{{I have been taught that "ego eimi" in itself is an argument for the divinity of Jesus}}

No, I agree, the phrase simply by itself is no argument for the divinity of Jesus. (Or for how Jesus understood himself to be, to be a little more precisely critical. {s})

The phrase when used in context is often proffered as an argument that Jesus was claiming the unique divinity of YHWH. This is far more suggestive. Even then, precisely because of its ambiguity, it could mean something more mundane just (or almost) as easily, in most cases. In the narrative, there often seems to be an intentional ambiguity or double-meaning on Jesus’ part, in the sense of making a rabbinic play-on-words. The GosJohn scene in Gethsemene is perhaps the most obvious example of this: when the arresting party arrives and demands to know which of them is Jesus, his reply “I AM!” stuns them into falling backward. When he asks again who they seek, and they answer (a little more politely), he tells them, as if everything’s more-or-less normal, “I told you I am he.” Here, the double-meaning of the phrase is made explicit: Jesus is using it in two fashions, and his opponents (in some confusion) understand it in two fashions.

Still, there are times in the narrative when the claim arrives with hammer-force. This is visually dramatized in GosJohn by the stunning of the arresting party. In the Johannine plot, however, the climax must certainly be “Before Abraham was, I AM” as an answer to his opponents’ derisive complaint that he was not even 50 years old and yet he had seen Abraham. (Which wasn’t exactly what he had been claiming, though again it’s a normal rabbinic tactic to be derisive of a claim by twisting the meaning around. But Jesus has a narrative habit in the Gospels, especially GosJohn, of taking the derision and rebounding it back with a stronger claim of truth built as an ironic affirmation of their derision. His running set of puns concerning the “Plunder-Possessor” in the Synoptic accounts is another example of that.)

In the Lukan plot, the climactic hammer-blow would be at the trial in the Temple: once the narrative pieces are put together, it becomes obvious that Jesus is responding to the “Son of God” question with the divine name “I AM”. Whereas, in the earlier scene capping the informal trial (in GosMark and GosMatt), his reply as represented by {ego eimi} might have been mere affirmation. (Though his previous reference use of Psalm 110, here combined with Dan 9, can be narratively demonstrated to involve a recognized double-meaning to ADNY.)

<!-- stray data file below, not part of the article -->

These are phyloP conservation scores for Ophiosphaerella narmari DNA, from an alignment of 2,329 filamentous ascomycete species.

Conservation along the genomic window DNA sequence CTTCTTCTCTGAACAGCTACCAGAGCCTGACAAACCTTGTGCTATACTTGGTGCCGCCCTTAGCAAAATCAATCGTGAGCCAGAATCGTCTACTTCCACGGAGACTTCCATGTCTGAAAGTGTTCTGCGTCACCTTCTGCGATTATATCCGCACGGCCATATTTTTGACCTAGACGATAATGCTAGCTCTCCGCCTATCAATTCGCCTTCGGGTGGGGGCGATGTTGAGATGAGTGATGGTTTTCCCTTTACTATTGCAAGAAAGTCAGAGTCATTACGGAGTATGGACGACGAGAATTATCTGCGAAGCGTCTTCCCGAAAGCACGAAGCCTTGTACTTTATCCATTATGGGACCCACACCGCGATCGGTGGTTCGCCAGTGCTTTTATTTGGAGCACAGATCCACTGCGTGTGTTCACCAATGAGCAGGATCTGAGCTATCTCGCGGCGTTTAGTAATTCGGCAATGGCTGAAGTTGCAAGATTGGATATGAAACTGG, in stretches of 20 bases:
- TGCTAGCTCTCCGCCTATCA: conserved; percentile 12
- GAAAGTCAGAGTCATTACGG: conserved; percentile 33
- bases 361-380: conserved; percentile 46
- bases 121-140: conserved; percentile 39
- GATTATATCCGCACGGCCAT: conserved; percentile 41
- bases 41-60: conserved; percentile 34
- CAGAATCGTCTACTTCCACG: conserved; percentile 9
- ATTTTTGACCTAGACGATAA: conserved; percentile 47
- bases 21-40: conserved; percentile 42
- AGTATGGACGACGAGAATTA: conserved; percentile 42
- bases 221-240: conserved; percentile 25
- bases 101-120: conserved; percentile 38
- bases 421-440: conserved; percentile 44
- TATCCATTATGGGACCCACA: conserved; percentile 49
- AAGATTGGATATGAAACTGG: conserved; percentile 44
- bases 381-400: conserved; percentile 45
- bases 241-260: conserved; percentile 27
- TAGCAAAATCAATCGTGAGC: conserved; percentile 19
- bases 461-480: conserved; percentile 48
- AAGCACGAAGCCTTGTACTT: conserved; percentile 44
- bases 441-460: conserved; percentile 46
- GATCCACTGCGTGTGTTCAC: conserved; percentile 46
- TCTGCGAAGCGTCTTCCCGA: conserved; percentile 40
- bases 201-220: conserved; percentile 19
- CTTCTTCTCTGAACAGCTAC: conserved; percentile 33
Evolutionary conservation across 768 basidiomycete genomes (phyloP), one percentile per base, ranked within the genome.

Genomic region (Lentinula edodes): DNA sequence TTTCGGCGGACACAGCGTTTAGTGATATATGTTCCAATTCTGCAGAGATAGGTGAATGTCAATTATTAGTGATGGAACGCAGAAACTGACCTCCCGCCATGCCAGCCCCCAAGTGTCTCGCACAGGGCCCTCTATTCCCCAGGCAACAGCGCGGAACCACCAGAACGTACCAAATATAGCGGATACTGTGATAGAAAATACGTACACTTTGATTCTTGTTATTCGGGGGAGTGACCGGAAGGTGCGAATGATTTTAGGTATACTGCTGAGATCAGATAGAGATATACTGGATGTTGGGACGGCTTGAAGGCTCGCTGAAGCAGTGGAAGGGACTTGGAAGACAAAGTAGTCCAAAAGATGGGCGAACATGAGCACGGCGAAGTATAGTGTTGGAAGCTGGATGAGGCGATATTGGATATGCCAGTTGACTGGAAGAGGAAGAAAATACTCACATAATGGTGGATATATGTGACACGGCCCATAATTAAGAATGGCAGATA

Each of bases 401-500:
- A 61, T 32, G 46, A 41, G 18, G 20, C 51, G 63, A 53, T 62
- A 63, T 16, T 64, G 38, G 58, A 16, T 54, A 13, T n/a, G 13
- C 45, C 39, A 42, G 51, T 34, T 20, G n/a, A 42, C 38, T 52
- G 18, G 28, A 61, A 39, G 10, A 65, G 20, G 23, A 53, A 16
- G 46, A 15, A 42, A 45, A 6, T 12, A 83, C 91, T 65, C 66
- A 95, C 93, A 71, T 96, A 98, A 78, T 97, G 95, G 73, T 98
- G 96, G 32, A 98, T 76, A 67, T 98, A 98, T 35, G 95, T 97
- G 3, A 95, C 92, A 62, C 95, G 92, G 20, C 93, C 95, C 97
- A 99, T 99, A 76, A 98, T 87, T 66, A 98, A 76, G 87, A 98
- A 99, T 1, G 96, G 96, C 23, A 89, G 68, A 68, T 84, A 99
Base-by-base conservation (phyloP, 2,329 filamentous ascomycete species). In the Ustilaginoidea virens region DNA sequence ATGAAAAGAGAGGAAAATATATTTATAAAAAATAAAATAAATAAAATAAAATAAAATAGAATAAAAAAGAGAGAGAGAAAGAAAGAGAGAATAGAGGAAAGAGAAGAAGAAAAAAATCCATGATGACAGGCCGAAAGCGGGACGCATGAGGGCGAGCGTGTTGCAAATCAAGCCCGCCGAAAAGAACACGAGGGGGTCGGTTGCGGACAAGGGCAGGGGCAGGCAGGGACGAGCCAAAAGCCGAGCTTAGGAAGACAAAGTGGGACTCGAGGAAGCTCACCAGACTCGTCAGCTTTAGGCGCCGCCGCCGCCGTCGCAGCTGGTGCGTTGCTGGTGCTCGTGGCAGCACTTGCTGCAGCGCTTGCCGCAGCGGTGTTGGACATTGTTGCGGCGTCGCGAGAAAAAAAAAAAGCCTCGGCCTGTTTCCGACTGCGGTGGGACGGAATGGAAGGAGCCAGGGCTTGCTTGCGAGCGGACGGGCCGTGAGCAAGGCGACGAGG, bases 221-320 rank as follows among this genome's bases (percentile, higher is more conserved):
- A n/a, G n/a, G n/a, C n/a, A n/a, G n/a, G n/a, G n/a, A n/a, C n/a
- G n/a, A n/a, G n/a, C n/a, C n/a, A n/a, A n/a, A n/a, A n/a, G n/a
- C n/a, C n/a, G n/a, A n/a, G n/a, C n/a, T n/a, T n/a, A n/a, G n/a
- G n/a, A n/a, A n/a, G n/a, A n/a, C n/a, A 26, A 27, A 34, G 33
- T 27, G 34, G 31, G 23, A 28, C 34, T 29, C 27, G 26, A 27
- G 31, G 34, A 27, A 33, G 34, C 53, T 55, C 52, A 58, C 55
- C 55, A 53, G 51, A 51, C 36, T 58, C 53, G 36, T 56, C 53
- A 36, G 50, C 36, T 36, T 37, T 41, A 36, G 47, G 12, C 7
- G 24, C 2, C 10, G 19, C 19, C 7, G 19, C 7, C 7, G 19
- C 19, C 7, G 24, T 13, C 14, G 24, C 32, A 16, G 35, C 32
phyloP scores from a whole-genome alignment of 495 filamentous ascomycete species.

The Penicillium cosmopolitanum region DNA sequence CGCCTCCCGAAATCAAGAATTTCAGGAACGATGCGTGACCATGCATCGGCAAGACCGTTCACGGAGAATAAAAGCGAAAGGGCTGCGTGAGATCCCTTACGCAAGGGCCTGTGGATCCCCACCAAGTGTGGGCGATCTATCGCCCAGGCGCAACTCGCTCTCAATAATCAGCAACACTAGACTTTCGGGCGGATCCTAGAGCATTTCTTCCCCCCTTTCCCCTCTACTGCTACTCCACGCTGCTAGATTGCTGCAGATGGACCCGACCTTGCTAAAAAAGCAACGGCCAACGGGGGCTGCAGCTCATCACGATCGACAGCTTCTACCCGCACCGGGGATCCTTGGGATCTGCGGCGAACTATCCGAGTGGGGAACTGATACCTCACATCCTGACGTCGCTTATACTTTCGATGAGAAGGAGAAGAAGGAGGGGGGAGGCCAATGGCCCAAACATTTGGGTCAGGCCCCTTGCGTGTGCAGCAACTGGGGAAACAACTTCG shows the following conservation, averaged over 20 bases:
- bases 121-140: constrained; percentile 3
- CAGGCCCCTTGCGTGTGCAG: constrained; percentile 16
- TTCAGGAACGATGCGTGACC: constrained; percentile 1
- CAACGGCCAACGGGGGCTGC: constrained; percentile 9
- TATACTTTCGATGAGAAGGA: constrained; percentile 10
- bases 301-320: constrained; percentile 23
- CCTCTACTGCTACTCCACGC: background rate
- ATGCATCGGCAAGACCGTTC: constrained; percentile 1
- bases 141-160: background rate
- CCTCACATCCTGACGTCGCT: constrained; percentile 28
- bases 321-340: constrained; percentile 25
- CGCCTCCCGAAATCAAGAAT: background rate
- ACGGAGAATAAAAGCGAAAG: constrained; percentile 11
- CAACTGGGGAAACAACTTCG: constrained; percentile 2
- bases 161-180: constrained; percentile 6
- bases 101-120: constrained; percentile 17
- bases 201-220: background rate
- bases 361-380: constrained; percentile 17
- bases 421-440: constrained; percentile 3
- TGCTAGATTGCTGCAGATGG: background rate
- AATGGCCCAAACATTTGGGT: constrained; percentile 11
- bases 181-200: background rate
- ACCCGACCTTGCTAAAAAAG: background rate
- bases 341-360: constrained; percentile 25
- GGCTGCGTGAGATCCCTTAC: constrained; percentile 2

In any case, the mere use of the phrase {ego eimi} is of no exegetical weight whatever, I agree.

Did you bring up this topic in reply to my passing narrative reference to the “Before Abraham was, I am” remark? I have to ask, because it’s hard for me to tell: you didn't even mention the concept of narrative context, and treated a reference to {ego eimi} as though no one but God would ever use the phrase, ever, for any reason. I, however, was specifically pointing out that the priests had already tried to stone Jesus once for blasphemy in making that declaration; which is the immediate narrative background (though very far from the only narrative background) for their intention to stone him again at the Feast of Dedications. I was not presenting the use of the phrase in the fashion you (correctly) rebutted. (But then that leaves me wondering whether you were simply bringing up the topic yourself on your own accord. {shrug} I can’t yet tell.)

For what it’s worth, I will reiterate that you shouldn’t have been taught “that ‘ego eimi’ in itself is an argument for the divinity of Jesus.” (Whether or not anyone else in the Gospels uses that phrase with the {ego}.) Whoever did that wasn’t being very apt as a trinitarian apologist. {s} Or was trying to cut some corners.

{{Jesus is routinely described as **a nothing but** a (totally unique) man.}}

Jesus is routinely described as being a (totally unique and) totally human man; as far as that goes I agree. (Though I might even quibble about the "totally unique" part. {g} Specially unique as a man, yes. Totally, no.) The “nothing but” tends to be read into the “fully human” as though the concepts of “human” and “divine” were mutually exclusive. That’s a metaphysical argument attempt, however, not an exegetical one. (This frequently happens in the video, for example, where appeals to the scriptural affirmations of Jesus’ humanity are supposed to count as evidence against the orthodox position. Against modalism and/or docetism, yes; against orthodoxy, no.)

{{The amount of material pointing to this way over-shadows the few text that might point towards Jesus´s divinity.}}

It’s possible that the humanity material does outnumber the divinity material texts--though even if one total “way over-shadowed” the other, that wouldn’t in itself have serious exegetical weight. (There are only four or five references to the Lord’s Supper, per se, in all the books of the Bible put together, for example; but all Christians realize that celebrating the supper is important in some way.)